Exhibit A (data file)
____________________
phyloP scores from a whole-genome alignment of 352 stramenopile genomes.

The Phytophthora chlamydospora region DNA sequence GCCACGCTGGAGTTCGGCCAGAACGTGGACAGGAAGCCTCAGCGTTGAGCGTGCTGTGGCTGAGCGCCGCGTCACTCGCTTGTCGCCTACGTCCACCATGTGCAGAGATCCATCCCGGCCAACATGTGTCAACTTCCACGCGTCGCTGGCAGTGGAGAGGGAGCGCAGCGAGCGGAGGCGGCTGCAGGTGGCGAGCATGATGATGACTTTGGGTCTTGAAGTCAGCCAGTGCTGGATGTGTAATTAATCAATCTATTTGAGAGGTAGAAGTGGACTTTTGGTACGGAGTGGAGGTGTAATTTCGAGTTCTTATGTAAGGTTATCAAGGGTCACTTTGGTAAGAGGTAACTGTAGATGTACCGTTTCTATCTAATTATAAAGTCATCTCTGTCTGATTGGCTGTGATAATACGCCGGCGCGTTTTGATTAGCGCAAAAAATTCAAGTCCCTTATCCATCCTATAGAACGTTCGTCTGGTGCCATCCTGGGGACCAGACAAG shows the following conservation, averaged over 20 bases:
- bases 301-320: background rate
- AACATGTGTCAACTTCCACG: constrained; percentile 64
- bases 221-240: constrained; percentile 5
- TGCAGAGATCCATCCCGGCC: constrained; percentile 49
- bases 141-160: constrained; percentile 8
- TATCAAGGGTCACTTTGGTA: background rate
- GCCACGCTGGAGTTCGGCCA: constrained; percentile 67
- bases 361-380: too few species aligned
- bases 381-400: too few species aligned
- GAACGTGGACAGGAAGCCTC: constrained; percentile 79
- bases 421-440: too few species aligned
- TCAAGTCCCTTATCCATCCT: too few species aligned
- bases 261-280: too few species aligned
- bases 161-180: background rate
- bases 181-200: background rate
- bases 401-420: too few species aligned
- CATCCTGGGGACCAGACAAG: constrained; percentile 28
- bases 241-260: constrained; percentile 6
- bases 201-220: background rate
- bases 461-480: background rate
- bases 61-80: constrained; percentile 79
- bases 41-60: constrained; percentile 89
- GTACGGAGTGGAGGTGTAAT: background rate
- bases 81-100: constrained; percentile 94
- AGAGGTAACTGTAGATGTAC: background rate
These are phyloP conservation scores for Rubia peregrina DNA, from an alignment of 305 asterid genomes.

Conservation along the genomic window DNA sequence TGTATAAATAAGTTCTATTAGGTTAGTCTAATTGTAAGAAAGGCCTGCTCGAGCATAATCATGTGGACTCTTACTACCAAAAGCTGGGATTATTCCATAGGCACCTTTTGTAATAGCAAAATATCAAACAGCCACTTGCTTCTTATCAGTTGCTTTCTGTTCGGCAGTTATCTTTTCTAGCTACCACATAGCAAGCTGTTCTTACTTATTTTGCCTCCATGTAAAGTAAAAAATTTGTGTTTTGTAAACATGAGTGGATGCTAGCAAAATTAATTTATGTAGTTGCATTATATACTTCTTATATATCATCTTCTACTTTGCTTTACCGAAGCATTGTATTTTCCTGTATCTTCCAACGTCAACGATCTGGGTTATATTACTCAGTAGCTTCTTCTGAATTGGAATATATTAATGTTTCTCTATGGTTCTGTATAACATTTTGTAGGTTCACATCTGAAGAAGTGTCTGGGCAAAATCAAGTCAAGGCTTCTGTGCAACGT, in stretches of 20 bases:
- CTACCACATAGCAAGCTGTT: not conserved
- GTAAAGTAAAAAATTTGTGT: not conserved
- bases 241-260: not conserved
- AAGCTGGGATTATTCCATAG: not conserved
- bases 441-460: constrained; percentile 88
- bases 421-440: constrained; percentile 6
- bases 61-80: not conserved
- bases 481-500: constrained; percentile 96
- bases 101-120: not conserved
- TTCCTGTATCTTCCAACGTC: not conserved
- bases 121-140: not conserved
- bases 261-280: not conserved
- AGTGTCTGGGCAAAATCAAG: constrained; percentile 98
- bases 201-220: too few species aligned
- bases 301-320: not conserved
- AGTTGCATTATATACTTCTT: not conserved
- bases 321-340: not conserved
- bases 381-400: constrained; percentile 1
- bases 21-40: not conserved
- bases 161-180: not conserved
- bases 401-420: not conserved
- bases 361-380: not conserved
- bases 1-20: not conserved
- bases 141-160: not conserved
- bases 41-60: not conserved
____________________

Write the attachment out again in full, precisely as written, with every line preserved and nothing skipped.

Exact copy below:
phyloP scores from a whole-genome alignment of 352 stramenopile genomes.

The Phytophthora chlamydospora region DNA sequence GCCACGCTGGAGTTCGGCCAGAACGTGGACAGGAAGCCTCAGCGTTGAGCGTGCTGTGGCTGAGCGCCGCGTCACTCGCTTGTCGCCTACGTCCACCATGTGCAGAGATCCATCCCGGCCAACATGTGTCAACTTCCACGCGTCGCTGGCAGTGGAGAGGGAGCGCAGCGAGCGGAGGCGGCTGCAGGTGGCGAGCATGATGATGACTTTGGGTCTTGAAGTCAGCCAGTGCTGGATGTGTAATTAATCAATCTATTTGAGAGGTAGAAGTGGACTTTTGGTACGGAGTGGAGGTGTAATTTCGAGTTCTTATGTAAGGTTATCAAGGGTCACTTTGGTAAGAGGTAACTGTAGATGTACCGTTTCTATCTAATTATAAAGTCATCTCTGTCTGATTGGCTGTGATAATACGCCGGCGCGTTTTGATTAGCGCAAAAAATTCAAGTCCCTTATCCATCCTATAGAACGTTCGTCTGGTGCCATCCTGGGGACCAGACAAG shows the following conservation, averaged over 20 bases:
- bases 301-320: background rate
- AACATGTGTCAACTTCCACG: constrained; percentile 64
- bases 221-240: constrained; percentile 5
- TGCAGAGATCCATCCCGGCC: constrained; percentile 49
- bases 141-160: constrained; percentile 8
- TATCAAGGGTCACTTTGGTA: background rate
- GCCACGCTGGAGTTCGGCCA: constrained; percentile 67
- bases 361-380: too few species aligned
- bases 381-400: too few species aligned
- GAACGTGGACAGGAAGCCTC: constrained; percentile 79
- bases 421-440: too few species aligned
- TCAAGTCCCTTATCCATCCT: too few species aligned
- bases 261-280: too few species aligned
- bases 161-180: background rate
- bases 181-200: background rate
- bases 401-420: too few species aligned
- CATCCTGGGGACCAGACAAG: constrained; percentile 28
- bases 241-260: constrained; percentile 6
- bases 201-220: background rate
- bases 461-480: background rate
- bases 61-80: constrained; percentile 79
- bases 41-60: constrained; percentile 89
- GTACGGAGTGGAGGTGTAAT: background rate
- bases 81-100: constrained; percentile 94
- AGAGGTAACTGTAGATGTAC: background rate
These are phyloP conservation scores for Rubia peregrina DNA, from an alignment of 305 asterid genomes.

Conservation along the genomic window DNA sequence TGTATAAATAAGTTCTATTAGGTTAGTCTAATTGTAAGAAAGGCCTGCTCGAGCATAATCATGTGGACTCTTACTACCAAAAGCTGGGATTATTCCATAGGCACCTTTTGTAATAGCAAAATATCAAACAGCCACTTGCTTCTTATCAGTTGCTTTCTGTTCGGCAGTTATCTTTTCTAGCTACCACATAGCAAGCTGTTCTTACTTATTTTGCCTCCATGTAAAGTAAAAAATTTGTGTTTTGTAAACATGAGTGGATGCTAGCAAAATTAATTTATGTAGTTGCATTATATACTTCTTATATATCATCTTCTACTTTGCTTTACCGAAGCATTGTATTTTCCTGTATCTTCCAACGTCAACGATCTGGGTTATATTACTCAGTAGCTTCTTCTGAATTGGAATATATTAATGTTTCTCTATGGTTCTGTATAACATTTTGTAGGTTCACATCTGAAGAAGTGTCTGGGCAAAATCAAGTCAAGGCTTCTGTGCAACGT, in stretches of 20 bases:
- CTACCACATAGCAAGCTGTT: not conserved
- GTAAAGTAAAAAATTTGTGT: not conserved
- bases 241-260: not conserved
- AAGCTGGGATTATTCCATAG: not conserved
- bases 441-460: constrained; percentile 88
- bases 421-440: constrained; percentile 6
- bases 61-80: not conserved
- bases 481-500: constrained; percentile 96
- bases 101-120: not conserved
- TTCCTGTATCTTCCAACGTC: not conserved
- bases 121-140: not conserved
- bases 261-280: not conserved
- AGTGTCTGGGCAAAATCAAG: constrained; percentile 98
- bases 201-220: too few species aligned
- bases 301-320: not conserved
- AGTTGCATTATATACTTCTT: not conserved
- bases 321-340: not conserved
- bases 381-400: constrained; percentile 1
- bases 21-40: not conserved
- bases 161-180: not conserved
- bases 401-420: not conserved
- bases 361-380: not conserved
- bases 1-20: not conserved
- bases 141-160: not conserved
- bases 41-60: not conserved